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Who’s Been Drilling That Tree?

Early-rising yellow-bellied sapsuckers

The rings of evenly spaced holes you see in the trunks of smooth-bark trees are the work of yellow-bellied sapsuckers. The birds drill into apple, beech, birch, cherry, linden, peach, plum, red maple and southern magnolia as well as pine and cedar trees. I have received several reports from readers wondering what is causing the holes because they have not seen any woodpeckers on their trees.
    To see yellow-bellied sapsuckers in action you will need to rise early. They do most of their feeding starting about an hour before sunrise, when the sap is at its highest concentration of sugars.
    Most woodpeckers make holes in trees in search of insects. Yellow bellied sapsuckers puncture the bark for the purpose of lapping the sweet sap that lies just inside.
    In most instances, the damage done by yellow-bellied sapsuckers is not sufficient to cause permanent damage to healthy trees. However, I have seen rather severe die-back of southern magnolias at the top of the tree where the stem was about six inches in diameter. In this instance, the holes made by the sapsuckers were about a half-inch apart in a band about four inches wide. I had never seen such a concentration of holes in such a narrow band.
    Sapsucker damage on cherry, peach and plum trees can result in increased borer infestation in the trunk.
    Both flat-head borers and peach-tree borers are always in search of easy entry into the bark of these species. If you see a gummy red resin exuding from a hole started by a sapsucker, you can assume that a borer found its way into the wood and is well established.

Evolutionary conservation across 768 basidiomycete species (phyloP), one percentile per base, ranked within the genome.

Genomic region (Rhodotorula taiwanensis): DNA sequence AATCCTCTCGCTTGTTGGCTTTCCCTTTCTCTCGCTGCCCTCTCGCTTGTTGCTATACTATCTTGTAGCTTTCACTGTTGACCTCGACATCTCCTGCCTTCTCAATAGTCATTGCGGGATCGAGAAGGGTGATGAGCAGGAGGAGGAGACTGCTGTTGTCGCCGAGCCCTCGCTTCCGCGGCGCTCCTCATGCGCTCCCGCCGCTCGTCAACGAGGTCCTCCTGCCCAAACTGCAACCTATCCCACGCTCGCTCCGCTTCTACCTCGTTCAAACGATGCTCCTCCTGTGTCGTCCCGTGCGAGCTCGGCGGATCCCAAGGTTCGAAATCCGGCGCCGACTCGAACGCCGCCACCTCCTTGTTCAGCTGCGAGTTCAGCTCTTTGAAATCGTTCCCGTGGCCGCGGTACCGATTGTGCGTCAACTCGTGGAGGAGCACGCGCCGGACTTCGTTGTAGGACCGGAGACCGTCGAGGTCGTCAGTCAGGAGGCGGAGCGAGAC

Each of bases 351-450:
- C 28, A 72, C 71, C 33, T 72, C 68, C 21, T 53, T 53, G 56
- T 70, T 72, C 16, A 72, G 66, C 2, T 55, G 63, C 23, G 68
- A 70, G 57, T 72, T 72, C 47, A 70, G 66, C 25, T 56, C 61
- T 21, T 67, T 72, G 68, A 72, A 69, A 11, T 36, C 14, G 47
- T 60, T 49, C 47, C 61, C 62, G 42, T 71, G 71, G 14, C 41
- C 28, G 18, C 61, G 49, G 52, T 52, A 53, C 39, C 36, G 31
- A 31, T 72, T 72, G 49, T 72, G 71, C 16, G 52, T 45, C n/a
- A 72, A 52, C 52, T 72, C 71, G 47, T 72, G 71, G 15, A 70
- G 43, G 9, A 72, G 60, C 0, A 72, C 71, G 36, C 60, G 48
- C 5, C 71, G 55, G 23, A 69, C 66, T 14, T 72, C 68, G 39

It is not unusual to see some trees heavily damaged while a nearby tree of the same species does not exhibit any damage. One can only assume that the sap of one tree is more appealing than that of the other.
    Yellow-bellied sapsuckers can be repelled by tying foot-long, one-inch-wide strips of aluminum flashing to branches near the stem of the tree. Giving the strips a few twists so as to form them into a spiral will allow for more movement by the wind. To allow for maximum movement of the strips, attach them to the branch with cotton string two to three inches long. Use cotton string that will rot in a year so as not to girdle the branch.


   Harlequin Beetle Alert   

    Harlequin beetles are already feeding on the leaves of plants. As their population can multiply rapidly, start checking the foliage of your plants now; they are not fussy as to what they feed on. Look for them in the morning before temperatures rise. As the day warms, they will migrate into the more shaded areas. Early on, you can control them manually by either squishing them with your fingers or drowning them in water containing dish detergent or vinegar.


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